2018 was a glorious year for new roller coasters. The year saw an interesting array of coasters –14 total – open in the USA. Germany’s Mack Rides scored a major victory with the groundbreaking Time Traveler at Silver Dollar City, a spinning coaster with inversions, and also produced the beautifully designed Slinky Dog Dash, a family coaster at Disney’s Hollywood Studios. Gerstlauer contributed three: two Euro-Fighters (Adrenline Peak at Oaks Amusement Park and Tantrum at Darien Lake) and one Infinity coaster (HangTime at Knott’s Berry Farm, which features a vertical lift hill and suspends riders over a 96-degree drop.) The most prolific contributor was RMC (Rocky Mountain Construction) with a total of five: three makeovers (Steel Vengeance at Cedar Point, Twisted Timbers at Kings Dominion and Twisted Cyclone at Six Flags Over Georgia) and two new builds (Wonder Woman Golden Lasso Coaster at Six Flags Fiesta Texas and RailBlazer at California’s Great America), Other coasters that opened during the past year are Premier Rides’ Skyrocket II model Electric Eel at Sea World San Diego, Intamin’s Incredicoaster at Disney California Adventure, The Gravity Group’s Oscar’s Wacky Taxi at Sesame Place and Skyline Attractions’ Skywarp, Harley Quinn Crazy Coaster at Six Flags Discovery Kingdom.
This year’s offerings range from enjoyable to exciting to hair-raising. I got to experience only four of these coasters – plus one that opened in the UK – but they were four that appeared to be among the most interesting and proved to be well worth experiencing. The first was Twisted Timbers, RMC’s makeover of the old wooden Hurler. What RMC did with this coaster is nothing short of amazing. From the initial barrel roll drop to the final brake run it’s a fabulous ride incorporating three inversions, several trick track elements and a series of hills with abundant ejector airtime. Of the newly opened coasters, Twisted Timbers is the one that surprised me the most. I hadn’t expected it to be this good. Full review on this site.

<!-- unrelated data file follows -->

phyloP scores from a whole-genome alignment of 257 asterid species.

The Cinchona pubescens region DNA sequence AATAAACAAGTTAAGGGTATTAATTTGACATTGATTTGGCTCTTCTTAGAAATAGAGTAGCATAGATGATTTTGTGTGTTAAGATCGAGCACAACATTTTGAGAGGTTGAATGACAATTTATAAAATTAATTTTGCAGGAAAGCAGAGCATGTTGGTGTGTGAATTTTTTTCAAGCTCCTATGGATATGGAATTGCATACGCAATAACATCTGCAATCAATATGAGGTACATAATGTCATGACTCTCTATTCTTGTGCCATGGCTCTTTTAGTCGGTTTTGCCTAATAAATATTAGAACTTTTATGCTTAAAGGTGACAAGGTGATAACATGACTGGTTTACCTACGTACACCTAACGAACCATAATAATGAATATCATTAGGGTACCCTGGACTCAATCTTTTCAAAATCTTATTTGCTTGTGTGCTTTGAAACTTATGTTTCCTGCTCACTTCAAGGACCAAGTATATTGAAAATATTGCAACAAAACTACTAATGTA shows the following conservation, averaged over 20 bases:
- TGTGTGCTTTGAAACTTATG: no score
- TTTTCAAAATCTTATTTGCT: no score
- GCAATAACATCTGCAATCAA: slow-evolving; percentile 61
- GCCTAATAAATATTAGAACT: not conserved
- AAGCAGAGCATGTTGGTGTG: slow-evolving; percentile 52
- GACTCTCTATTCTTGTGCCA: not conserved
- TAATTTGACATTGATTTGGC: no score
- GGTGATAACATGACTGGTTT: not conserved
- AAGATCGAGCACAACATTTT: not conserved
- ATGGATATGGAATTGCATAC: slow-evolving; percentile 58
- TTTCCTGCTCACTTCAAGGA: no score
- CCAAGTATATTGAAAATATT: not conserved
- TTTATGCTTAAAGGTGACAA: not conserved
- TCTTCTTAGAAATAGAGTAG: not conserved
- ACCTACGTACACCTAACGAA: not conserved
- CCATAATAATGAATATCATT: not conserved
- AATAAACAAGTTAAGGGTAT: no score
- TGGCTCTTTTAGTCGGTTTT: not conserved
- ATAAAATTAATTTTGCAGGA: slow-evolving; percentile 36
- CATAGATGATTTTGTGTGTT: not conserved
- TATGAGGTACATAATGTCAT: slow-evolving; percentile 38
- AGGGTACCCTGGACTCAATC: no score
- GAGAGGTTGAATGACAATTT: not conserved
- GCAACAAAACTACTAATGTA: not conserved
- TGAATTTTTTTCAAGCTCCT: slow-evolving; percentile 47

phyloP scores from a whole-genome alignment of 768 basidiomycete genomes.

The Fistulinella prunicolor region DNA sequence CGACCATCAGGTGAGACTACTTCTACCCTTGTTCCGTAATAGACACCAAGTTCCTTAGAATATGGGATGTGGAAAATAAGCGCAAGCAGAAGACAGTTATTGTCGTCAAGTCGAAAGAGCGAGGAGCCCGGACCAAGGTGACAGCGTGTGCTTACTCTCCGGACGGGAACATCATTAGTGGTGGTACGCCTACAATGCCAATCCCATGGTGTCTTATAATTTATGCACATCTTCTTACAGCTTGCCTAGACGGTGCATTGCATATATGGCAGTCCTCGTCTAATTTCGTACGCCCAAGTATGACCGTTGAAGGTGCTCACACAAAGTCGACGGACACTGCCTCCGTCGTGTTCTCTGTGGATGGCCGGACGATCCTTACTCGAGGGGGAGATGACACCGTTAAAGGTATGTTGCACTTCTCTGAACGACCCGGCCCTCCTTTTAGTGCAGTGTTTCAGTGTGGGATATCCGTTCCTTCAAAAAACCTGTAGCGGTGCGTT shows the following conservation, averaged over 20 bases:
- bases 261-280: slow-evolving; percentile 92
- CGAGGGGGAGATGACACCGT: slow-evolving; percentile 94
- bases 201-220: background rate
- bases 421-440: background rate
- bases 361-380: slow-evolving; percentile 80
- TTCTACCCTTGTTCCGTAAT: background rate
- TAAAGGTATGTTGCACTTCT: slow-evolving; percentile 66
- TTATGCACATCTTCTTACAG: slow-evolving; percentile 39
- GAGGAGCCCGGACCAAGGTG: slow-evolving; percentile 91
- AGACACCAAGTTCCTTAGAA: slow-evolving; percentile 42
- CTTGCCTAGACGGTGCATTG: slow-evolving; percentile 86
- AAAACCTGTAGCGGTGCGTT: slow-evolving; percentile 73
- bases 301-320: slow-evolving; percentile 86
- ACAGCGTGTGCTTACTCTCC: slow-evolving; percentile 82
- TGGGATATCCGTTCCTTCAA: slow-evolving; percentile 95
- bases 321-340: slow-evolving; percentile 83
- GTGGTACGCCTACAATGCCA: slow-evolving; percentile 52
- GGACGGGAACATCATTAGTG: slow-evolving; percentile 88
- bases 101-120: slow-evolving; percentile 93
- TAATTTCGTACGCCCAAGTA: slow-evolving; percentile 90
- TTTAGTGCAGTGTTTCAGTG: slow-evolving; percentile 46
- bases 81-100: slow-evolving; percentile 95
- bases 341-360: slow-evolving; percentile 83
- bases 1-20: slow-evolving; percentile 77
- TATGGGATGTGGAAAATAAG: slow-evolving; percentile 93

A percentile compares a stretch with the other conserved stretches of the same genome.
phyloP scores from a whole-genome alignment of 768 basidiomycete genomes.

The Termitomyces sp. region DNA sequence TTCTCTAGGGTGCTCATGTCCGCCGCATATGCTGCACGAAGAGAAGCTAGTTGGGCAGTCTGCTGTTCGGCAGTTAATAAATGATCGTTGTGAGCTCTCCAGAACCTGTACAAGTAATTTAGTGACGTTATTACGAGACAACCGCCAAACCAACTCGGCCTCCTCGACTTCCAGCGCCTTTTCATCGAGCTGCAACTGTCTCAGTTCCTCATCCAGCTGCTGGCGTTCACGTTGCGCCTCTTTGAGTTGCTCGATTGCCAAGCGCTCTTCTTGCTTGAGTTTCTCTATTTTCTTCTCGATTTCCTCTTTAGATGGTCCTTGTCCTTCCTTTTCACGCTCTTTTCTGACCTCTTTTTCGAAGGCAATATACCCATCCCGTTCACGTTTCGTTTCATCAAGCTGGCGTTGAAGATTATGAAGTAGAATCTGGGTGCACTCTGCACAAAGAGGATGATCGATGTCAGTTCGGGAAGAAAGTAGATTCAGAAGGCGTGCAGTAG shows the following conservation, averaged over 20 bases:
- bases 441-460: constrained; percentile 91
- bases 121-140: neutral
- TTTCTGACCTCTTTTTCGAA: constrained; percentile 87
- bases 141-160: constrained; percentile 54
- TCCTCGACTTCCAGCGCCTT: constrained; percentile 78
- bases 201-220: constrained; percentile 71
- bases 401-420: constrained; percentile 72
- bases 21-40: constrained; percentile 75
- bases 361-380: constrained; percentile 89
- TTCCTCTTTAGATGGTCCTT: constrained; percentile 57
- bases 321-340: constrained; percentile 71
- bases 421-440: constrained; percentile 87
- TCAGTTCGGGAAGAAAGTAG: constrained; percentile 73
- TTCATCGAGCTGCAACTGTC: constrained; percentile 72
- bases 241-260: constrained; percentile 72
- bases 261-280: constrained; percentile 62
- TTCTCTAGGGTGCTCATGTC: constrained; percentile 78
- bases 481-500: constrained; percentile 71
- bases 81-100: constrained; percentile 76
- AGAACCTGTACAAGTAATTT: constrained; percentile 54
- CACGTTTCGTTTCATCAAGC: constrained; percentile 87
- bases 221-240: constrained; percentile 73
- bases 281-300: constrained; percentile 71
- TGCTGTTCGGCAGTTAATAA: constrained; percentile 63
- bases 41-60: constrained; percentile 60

The next was Time Traveler, a dual launch spinning coaster with three inversions. Beautifully themed, it sends riders spinning down a 90-degree drop before taking them through a course which includes a dive loop, vertical loop and zero-g roll. What’s most remarkable about the ride experience is its unpredictability. Because of all the spinning, riders have no way of anticipating what position they will be in during any part of the ride. Time Traveler is the most innovative – not to mention most whimsical – coaster I rode this year. Full review on this site.